Congress Should Put Workers’ Rights Before Union Politics

This op-ed column was originally published at

By James Setterlund

Their signs may have read “united for students” but little about the recent teachers’ strikes in Chicago and Detroit public schools actually benefited the city’s children. That’s because teachers in both cities have staged “sickouts,” forcing schools to close and sending roughly 450,000 students into the streets of two of America’s most dangerous cities.

At the helm of these protests are unions that use collective bargaining disputes to call on teachers to leave the classroom and block traffic during rush hour. These strikes are just the latest example of how unions can manipulate workers and taxpayers to advance their own financial and political interests.

For too long, unions have held the power to use their employees as bargaining chips. In the public sector, this takes place at taxpayers’ expense as unions negotiate for taxpayer dollars with politicians they helped elect. Worse, in 24 states, thousands of workers are forced to pay a union as a condition of employment, and in many states workers are subject to automatic deductions from their paychecks to cover union dues.

But what about employees that want to save their whole paycheck and opt out of union membership and union political advocacy?

Twenty-six states have addressed these concerns by passing right-to-work legislation, which protects workers’ rights by making all union dues and fees completely voluntary. Still, even in these states, all employees in unionized workplaces are subjected to the collective bargaining agreement negotiated by the union. Even if a worker feels that he or she stands out above others in the workplace and seeks to negotiate his or her own contract, the worker is forbidden from doing so in a union shop. Unions object and call these workers “free riders,” when in reality they are forced riders.

Thankfully, at the federal level members of Congress in both chambers are championing legislation that would return power back into the hands of individual workers. Sponsored by Senator Orrin Hatch (R-UT) in the Senate and Representative Tom Price (R-GA) in the House, the Employee Rights Act (ERA) would enact several important worker freedom protections. One of the most significant changes is requiring periodic recertification votes within union members.

Importantly, under the Employee Rights Act, recertification votes would be held through secret ballot, which is an important protection for worker privacy. The election would require a majority of all employees in the bargaining unit to recertify the union, in order to ensure that it is truly a representative organization. If less than 50 percent of all affected workers vote to keep the union, then it would be removed from the workplace.

This change could save taxpayers billions of dollars. A recent Heritage Foundation report highlights that taxpayers would overwhelmingly benefit if collective bargaining were eliminated in the public sector. In 2014 alone, Illinois could have saved its taxpayers as much as $8.8 billion.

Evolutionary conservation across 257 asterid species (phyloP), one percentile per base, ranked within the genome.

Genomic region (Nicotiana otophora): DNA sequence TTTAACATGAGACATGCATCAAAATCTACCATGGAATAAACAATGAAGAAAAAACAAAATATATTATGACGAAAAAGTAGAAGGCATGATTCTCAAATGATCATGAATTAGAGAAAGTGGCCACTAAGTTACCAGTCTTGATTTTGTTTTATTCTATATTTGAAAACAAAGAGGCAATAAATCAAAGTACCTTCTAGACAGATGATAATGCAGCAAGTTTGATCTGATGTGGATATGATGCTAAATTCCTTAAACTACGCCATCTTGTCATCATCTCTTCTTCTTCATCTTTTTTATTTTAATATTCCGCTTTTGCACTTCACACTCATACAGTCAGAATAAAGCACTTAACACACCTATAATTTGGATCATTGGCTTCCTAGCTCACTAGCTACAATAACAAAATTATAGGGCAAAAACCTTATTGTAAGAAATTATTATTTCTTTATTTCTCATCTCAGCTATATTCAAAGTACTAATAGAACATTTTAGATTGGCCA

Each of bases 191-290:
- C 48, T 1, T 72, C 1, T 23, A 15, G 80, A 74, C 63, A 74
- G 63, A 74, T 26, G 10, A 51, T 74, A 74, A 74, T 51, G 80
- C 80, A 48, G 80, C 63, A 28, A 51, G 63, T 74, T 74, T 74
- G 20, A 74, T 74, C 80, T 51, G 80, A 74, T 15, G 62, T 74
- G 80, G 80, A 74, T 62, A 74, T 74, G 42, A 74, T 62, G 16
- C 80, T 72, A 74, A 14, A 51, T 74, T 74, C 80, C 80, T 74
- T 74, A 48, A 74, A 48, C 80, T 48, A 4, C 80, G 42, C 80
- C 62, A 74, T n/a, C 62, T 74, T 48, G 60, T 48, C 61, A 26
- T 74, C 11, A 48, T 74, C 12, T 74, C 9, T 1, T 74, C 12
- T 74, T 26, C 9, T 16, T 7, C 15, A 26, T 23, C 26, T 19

Undoubtedly, there are workers in unionized jobs today that object to the unions’ costly and restrictive collective bargaining agreements. Unfortunately, for many, union representation has been inherited from previous generations, leaving true representation to be desired for current workers. The Employee Rights Act allows workers to hold unions accountable through the democratic process.

In addition to collective bargaining, a second important change in the Employee Rights Act is a provision barring unions from political spending without employee permission.

It’s no secret that unions give generously to political campaigns and causes that support their agenda. But often, workers in the union do not agree with the union’s political advocacy. Take, for example, the United Mine Workers of America (UMWA). In a 2008 interview with the San Francisco Chronicle editorial board, then-Sen. Barack Obama forewarned that his “cap-and-trade” plan would harm the traditional energy industry. Still, the UMWA – which represented 105,000 active members at the time – chose to endorse Obama. UMWA’s PAC spent 99% of its almost $400,000 on Democrat candidates in the 2008 election cycle, and said its endorsement was “unanimous,” despite the fact that President Obama lost badly to Hillary Clinton in Kentucky and West Virginia, two coal producing states whose membership makes up a large part of UMWA.

Clearly, many miners were opposed to Obama’s war on affordable energy from the start and would have objected to supporting his candidacy. Fortunately, for both politically active and non-political workers, the Employee Rights Act would give them the right to choose whether or not to participate in the political process by requiring unions to receive “opt-in” permission from its workers before using their dues to fund politics.

The Employee Rights Act would take these and several other important steps to restore power back to workers. Because they would finally be held accountable, union opposition to the Employee Rights Act shouldn’t come as a surprise – but neither should union representation. Congress should consider this important legislation.

James Setterlund is a policy analyst at Americans for Prosperity.